25 YEARS AND GOING STRONG
This month is a big one for us: a quarter of a century ago, on 15 April 1994, Optimarin was founded to develop technology to treat ballast water. We have been wedded to that goal ever since so, to continue that marriage metaphor, we are marking our Silver Anniversary.
Like any family, it is the people and their relationships within the family that make it what it is. Just like a family, Optimarin has had good times and bad times. Times when money has been tight and voices have been raised. Times when we have been tested and questions have been asked. And times when the neighbours have wondered whether we were about to pack our bags and move out.
Perhaps that is because Optimarin really does have a family at its centre. Halvor Nilsen created the company to explore whether it was possible to treat ballast water onboard ships at a time when invasive species were causing concern across the globe.
Cruise operators began to take notice and we installed our first system in 2000 on the cruise ship Regal Princess. It was also the year when Halvor’s son Birgir joined the company and he remains a very active Optimarin board member.
Something else remains from those early days: our technology. Halvor’s concept of using UV light and a filter worked then and still works now. We tweaked it a bit when IMO’s Ballast Water Management Convention was adopted in 2004 and defined its type-approval standards, and we gave it a higher-power option to meet the US Coast Guard’s standards, but our founding fathers would recognise the system we make today.
Securing those type approvals was like getting the children into college: would they get the grades they needed in their exams? In 2009, we achieved IMO type-approval and on 2 December 2016, we became the first company to be awarded a USCG type-approval certificate.
Triumph for UV
That was a real moment of celebration. But not just for us; it was also a triumph for every manufacturer that uses UV radiation. For a long time, many had thought that a UV treatment system would not be able to satisfy the USCG’s treatment standards but we showed that the technology was capable of great things. We had nurtured it through its years of development and now it had graduated; it was ready to face the world.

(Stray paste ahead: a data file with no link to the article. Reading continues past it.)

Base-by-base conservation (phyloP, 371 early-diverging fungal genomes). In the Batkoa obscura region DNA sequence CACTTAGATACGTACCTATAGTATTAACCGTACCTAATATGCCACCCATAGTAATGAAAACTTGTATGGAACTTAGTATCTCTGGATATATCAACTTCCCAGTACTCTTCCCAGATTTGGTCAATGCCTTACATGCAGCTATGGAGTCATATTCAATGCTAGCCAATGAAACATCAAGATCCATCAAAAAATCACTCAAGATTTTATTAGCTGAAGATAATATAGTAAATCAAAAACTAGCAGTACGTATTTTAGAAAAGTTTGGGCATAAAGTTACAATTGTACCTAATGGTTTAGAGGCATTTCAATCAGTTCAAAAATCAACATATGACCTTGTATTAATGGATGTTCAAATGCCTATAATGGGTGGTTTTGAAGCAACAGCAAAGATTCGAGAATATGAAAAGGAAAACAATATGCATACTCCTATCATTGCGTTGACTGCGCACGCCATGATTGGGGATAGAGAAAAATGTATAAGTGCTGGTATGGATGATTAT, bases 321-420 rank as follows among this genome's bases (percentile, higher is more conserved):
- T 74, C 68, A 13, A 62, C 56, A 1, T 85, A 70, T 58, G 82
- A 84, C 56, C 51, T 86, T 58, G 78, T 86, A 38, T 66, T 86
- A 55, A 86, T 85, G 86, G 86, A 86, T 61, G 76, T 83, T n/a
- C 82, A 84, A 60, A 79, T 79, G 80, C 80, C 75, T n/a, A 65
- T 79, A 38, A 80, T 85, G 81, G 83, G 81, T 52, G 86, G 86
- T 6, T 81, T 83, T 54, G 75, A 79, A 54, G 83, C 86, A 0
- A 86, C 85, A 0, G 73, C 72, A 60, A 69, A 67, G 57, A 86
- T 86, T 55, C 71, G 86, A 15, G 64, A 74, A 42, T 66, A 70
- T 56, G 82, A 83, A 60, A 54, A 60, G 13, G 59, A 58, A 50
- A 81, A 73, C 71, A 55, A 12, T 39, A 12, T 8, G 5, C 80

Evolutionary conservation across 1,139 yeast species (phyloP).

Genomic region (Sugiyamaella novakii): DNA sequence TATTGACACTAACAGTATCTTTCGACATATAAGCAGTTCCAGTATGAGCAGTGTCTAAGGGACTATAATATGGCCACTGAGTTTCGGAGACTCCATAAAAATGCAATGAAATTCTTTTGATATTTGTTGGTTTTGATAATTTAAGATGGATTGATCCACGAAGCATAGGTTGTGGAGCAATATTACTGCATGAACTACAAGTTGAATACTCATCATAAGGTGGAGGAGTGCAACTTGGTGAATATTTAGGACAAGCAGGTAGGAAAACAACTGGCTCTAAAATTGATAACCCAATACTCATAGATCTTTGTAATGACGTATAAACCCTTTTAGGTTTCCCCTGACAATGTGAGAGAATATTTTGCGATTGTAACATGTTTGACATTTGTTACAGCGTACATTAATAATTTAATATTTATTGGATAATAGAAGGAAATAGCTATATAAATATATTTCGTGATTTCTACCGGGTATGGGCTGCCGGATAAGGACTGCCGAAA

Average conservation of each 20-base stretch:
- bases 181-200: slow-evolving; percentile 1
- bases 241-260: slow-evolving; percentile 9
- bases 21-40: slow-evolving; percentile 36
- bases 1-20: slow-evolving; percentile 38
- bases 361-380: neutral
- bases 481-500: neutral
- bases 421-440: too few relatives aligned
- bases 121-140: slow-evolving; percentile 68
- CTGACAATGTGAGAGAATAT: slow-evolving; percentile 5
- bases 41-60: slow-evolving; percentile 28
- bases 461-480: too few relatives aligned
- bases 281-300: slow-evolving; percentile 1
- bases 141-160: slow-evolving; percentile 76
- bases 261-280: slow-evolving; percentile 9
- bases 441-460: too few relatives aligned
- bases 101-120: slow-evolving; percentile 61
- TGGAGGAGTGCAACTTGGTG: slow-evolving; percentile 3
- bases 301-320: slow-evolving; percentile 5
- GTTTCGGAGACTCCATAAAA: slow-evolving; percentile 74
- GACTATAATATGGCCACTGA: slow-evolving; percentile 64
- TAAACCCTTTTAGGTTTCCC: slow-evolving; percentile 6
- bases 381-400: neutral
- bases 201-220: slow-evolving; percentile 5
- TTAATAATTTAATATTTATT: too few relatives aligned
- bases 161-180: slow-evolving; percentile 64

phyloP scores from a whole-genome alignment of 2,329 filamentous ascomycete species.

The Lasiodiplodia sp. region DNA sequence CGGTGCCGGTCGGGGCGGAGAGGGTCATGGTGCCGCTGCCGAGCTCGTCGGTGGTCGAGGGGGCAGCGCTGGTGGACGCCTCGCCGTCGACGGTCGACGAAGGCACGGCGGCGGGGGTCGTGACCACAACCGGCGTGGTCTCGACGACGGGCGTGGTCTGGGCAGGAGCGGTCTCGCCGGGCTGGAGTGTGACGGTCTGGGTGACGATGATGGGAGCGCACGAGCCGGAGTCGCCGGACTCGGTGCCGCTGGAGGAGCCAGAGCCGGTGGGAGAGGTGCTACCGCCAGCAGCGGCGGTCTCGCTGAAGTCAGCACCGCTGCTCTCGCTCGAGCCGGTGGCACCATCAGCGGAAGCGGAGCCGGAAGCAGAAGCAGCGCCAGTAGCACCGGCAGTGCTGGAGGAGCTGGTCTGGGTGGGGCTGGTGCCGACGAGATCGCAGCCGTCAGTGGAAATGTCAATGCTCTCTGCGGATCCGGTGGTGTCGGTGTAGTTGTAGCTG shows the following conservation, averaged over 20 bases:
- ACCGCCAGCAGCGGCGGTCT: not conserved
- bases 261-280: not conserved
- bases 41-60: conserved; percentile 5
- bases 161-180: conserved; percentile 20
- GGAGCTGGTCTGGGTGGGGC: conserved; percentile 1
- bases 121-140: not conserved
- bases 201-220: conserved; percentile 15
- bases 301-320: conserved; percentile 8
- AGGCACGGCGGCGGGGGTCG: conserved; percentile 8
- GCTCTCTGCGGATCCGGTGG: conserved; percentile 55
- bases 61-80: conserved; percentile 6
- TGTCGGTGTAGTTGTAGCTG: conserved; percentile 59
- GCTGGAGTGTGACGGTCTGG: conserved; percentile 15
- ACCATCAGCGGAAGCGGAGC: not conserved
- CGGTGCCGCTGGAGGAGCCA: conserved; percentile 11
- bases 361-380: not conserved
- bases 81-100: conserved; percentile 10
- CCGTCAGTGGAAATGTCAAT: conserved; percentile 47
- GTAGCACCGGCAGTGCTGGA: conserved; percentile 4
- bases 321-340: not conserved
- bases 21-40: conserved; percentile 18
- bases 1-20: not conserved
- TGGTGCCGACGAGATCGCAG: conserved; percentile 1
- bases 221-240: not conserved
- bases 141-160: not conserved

But the world was not ready for our fully qualified offspring. With IMO’s convention due to come into force in September 2017, delegates to its Marine Environment Protection Committee in July 2017 voted to delay compliance for many ships until September 2019. On top of that, the USCG was issuing extension letters so, having spent a lot of money to graduate with a First, it seemed as though the jobs market had dried up.
Backed by belief
But it is at times like this that families pull together. Our shareholders believed in us and so did our staff. Today, 7.5% of the company is owned by its staff. Like members of a family, they are loyal and committed.
We had a company celebration in January, at the start of this anniversary year. Staff and their partners gave it a family atmosphere and, following a welcome from chief executive Tore Andersen, Birgir Nilsen recalled the journey that his father had started and which led to that moment.
Gathered round the table
Now, as the actual date arrives, we can gather at a metaphorical table to reflect on our first 25 years and we are looking forward to a hearty meal. For starters, our first quarter of this special year brought us 60% more orders than in the same period last year.
As IMO’s compliance timetable kicks in and the USCG extension scheme comes to an end, 2021 and 2022 will herald a meaty main course for all ballast treatment makers and installers.
And for dessert? By the time the sweet trolley arrives, many BWMS makers who fed from the feast will have left the table. But Family Optimarin is strong and will stay together. After all, we have a Golden Anniversary to look forward to.